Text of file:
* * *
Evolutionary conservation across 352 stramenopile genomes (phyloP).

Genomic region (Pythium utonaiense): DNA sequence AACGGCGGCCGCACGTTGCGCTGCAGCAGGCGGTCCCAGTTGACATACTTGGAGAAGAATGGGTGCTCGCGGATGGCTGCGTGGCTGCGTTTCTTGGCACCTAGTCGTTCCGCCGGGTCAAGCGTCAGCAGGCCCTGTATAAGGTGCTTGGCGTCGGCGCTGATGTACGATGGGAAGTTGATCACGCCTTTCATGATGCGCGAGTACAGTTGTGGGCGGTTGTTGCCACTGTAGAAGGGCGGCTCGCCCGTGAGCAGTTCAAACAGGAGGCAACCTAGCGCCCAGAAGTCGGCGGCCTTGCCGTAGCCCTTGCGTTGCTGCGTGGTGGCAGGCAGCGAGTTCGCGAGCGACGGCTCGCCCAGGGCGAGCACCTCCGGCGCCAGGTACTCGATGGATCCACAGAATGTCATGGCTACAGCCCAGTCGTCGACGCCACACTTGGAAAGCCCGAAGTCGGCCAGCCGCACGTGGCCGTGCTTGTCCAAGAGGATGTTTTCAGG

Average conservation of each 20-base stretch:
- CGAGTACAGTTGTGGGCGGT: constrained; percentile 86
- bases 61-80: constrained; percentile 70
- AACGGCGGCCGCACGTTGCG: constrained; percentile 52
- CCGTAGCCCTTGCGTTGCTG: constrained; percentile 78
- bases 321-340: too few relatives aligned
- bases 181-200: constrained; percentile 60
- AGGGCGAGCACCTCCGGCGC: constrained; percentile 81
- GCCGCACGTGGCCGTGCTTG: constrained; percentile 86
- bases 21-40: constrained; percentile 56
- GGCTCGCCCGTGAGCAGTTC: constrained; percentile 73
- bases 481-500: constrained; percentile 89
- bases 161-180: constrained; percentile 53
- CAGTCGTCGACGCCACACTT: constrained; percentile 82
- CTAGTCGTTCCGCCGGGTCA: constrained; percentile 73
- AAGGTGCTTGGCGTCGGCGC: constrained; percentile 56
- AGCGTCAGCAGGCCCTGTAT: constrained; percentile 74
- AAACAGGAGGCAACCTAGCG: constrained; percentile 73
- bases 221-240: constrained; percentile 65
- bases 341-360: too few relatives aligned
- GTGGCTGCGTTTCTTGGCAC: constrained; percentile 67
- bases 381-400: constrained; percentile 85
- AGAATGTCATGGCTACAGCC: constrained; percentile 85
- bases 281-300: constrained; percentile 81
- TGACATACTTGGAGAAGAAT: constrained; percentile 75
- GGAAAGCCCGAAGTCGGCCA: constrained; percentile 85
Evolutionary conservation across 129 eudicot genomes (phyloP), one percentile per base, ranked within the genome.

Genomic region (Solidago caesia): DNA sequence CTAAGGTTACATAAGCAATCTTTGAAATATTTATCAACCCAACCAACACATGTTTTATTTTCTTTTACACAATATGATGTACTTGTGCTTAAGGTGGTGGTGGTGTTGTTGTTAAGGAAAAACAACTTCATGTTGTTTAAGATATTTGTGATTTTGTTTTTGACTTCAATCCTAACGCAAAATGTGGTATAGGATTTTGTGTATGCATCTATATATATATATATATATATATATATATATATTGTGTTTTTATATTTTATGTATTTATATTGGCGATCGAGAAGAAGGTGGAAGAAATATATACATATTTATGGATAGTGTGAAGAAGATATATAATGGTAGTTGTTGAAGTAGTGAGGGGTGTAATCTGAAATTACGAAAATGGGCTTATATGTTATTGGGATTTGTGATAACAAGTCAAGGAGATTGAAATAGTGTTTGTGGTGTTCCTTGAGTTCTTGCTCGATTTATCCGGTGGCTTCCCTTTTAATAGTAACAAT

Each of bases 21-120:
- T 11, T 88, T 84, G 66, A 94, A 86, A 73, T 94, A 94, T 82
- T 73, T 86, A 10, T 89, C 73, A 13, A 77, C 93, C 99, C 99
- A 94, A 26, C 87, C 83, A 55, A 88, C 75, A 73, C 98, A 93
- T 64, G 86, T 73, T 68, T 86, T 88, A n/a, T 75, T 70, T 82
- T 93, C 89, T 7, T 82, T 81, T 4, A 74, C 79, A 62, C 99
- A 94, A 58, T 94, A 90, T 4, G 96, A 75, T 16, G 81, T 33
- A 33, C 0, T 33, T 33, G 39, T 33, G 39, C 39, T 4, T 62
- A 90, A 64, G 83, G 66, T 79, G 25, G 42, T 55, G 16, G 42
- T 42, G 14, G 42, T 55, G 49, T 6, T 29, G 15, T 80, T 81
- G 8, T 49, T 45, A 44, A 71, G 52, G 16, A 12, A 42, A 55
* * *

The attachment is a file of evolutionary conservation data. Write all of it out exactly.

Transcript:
Evolutionary conservation across 352 stramenopile genomes (phyloP).

Genomic region (Pythium utonaiense): DNA sequence AACGGCGGCCGCACGTTGCGCTGCAGCAGGCGGTCCCAGTTGACATACTTGGAGAAGAATGGGTGCTCGCGGATGGCTGCGTGGCTGCGTTTCTTGGCACCTAGTCGTTCCGCCGGGTCAAGCGTCAGCAGGCCCTGTATAAGGTGCTTGGCGTCGGCGCTGATGTACGATGGGAAGTTGATCACGCCTTTCATGATGCGCGAGTACAGTTGTGGGCGGTTGTTGCCACTGTAGAAGGGCGGCTCGCCCGTGAGCAGTTCAAACAGGAGGCAACCTAGCGCCCAGAAGTCGGCGGCCTTGCCGTAGCCCTTGCGTTGCTGCGTGGTGGCAGGCAGCGAGTTCGCGAGCGACGGCTCGCCCAGGGCGAGCACCTCCGGCGCCAGGTACTCGATGGATCCACAGAATGTCATGGCTACAGCCCAGTCGTCGACGCCACACTTGGAAAGCCCGAAGTCGGCCAGCCGCACGTGGCCGTGCTTGTCCAAGAGGATGTTTTCAGG

Average conservation of each 20-base stretch:
- CGAGTACAGTTGTGGGCGGT: constrained; percentile 86
- bases 61-80: constrained; percentile 70
- AACGGCGGCCGCACGTTGCG: constrained; percentile 52
- CCGTAGCCCTTGCGTTGCTG: constrained; percentile 78
- bases 321-340: too few relatives aligned
- bases 181-200: constrained; percentile 60
- AGGGCGAGCACCTCCGGCGC: constrained; percentile 81
- GCCGCACGTGGCCGTGCTTG: constrained; percentile 86
- bases 21-40: constrained; percentile 56
- GGCTCGCCCGTGAGCAGTTC: constrained; percentile 73
- bases 481-500: constrained; percentile 89
- bases 161-180: constrained; percentile 53
- CAGTCGTCGACGCCACACTT: constrained; percentile 82
- CTAGTCGTTCCGCCGGGTCA: constrained; percentile 73
- AAGGTGCTTGGCGTCGGCGC: constrained; percentile 56
- AGCGTCAGCAGGCCCTGTAT: constrained; percentile 74
- AAACAGGAGGCAACCTAGCG: constrained; percentile 73
- bases 221-240: constrained; percentile 65
- bases 341-360: too few relatives aligned
- GTGGCTGCGTTTCTTGGCAC: constrained; percentile 67
- bases 381-400: constrained; percentile 85
- AGAATGTCATGGCTACAGCC: constrained; percentile 85
- bases 281-300: constrained; percentile 81
- TGACATACTTGGAGAAGAAT: constrained; percentile 75
- GGAAAGCCCGAAGTCGGCCA: constrained; percentile 85
Evolutionary conservation across 129 eudicot genomes (phyloP), one percentile per base, ranked within the genome.

Genomic region (Solidago caesia): DNA sequence CTAAGGTTACATAAGCAATCTTTGAAATATTTATCAACCCAACCAACACATGTTTTATTTTCTTTTACACAATATGATGTACTTGTGCTTAAGGTGGTGGTGGTGTTGTTGTTAAGGAAAAACAACTTCATGTTGTTTAAGATATTTGTGATTTTGTTTTTGACTTCAATCCTAACGCAAAATGTGGTATAGGATTTTGTGTATGCATCTATATATATATATATATATATATATATATATATTGTGTTTTTATATTTTATGTATTTATATTGGCGATCGAGAAGAAGGTGGAAGAAATATATACATATTTATGGATAGTGTGAAGAAGATATATAATGGTAGTTGTTGAAGTAGTGAGGGGTGTAATCTGAAATTACGAAAATGGGCTTATATGTTATTGGGATTTGTGATAACAAGTCAAGGAGATTGAAATAGTGTTTGTGGTGTTCCTTGAGTTCTTGCTCGATTTATCCGGTGGCTTCCCTTTTAATAGTAACAAT

Each of bases 21-120:
- T 11, T 88, T 84, G 66, A 94, A 86, A 73, T 94, A 94, T 82
- T 73, T 86, A 10, T 89, C 73, A 13, A 77, C 93, C 99, C 99
- A 94, A 26, C 87, C 83, A 55, A 88, C 75, A 73, C 98, A 93
- T 64, G 86, T 73, T 68, T 86, T 88, A n/a, T 75, T 70, T 82
- T 93, C 89, T 7, T 82, T 81, T 4, A 74, C 79, A 62, C 99
- A 94, A 58, T 94, A 90, T 4, G 96, A 75, T 16, G 81, T 33
- A 33, C 0, T 33, T 33, G 39, T 33, G 39, C 39, T 4, T 62
- A 90, A 64, G 83, G 66, T 79, G 25, G 42, T 55, G 16, G 42
- T 42, G 14, G 42, T 55, G 49, T 6, T 29, G 15, T 80, T 81
- G 8, T 49, T 45, A 44, A 71, G 52, G 16, A 12, A 42, A 55